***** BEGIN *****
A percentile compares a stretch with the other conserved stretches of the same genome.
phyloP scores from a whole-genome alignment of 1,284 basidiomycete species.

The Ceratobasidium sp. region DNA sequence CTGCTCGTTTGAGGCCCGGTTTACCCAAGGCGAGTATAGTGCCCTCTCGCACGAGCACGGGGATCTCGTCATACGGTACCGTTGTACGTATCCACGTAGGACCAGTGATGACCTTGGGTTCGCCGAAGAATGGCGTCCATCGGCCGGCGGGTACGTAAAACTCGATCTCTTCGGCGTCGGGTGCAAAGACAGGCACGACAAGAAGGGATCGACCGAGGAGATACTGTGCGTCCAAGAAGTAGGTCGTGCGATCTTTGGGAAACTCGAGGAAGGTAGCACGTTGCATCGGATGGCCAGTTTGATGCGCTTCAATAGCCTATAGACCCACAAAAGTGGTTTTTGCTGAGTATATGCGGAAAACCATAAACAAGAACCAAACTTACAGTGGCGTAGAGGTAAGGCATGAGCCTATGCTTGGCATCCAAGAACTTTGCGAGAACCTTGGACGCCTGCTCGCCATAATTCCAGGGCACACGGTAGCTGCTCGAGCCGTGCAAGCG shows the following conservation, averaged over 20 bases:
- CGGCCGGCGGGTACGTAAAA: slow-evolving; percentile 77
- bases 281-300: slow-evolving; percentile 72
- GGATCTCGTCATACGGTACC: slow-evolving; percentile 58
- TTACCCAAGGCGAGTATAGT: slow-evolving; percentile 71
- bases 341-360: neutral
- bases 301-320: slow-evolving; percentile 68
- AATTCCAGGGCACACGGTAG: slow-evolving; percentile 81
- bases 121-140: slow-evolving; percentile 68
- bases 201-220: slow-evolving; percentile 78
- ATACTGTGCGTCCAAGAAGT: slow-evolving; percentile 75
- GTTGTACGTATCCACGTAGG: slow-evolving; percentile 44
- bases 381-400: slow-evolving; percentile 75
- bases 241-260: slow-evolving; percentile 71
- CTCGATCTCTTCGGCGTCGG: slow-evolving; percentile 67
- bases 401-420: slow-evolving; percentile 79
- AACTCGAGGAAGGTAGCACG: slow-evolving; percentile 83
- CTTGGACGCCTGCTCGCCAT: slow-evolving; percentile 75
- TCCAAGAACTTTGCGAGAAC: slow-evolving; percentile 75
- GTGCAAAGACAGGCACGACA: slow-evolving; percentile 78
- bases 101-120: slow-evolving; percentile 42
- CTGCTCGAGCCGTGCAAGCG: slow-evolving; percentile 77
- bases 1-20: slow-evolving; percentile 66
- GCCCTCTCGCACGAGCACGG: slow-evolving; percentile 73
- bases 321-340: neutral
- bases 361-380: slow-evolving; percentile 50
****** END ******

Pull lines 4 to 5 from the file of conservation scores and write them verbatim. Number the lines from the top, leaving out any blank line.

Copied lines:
- CGGCCGGCGGGTACGTAAAA: slow-evolving; percentile 77
- bases 281-300: slow-evolving; percentile 72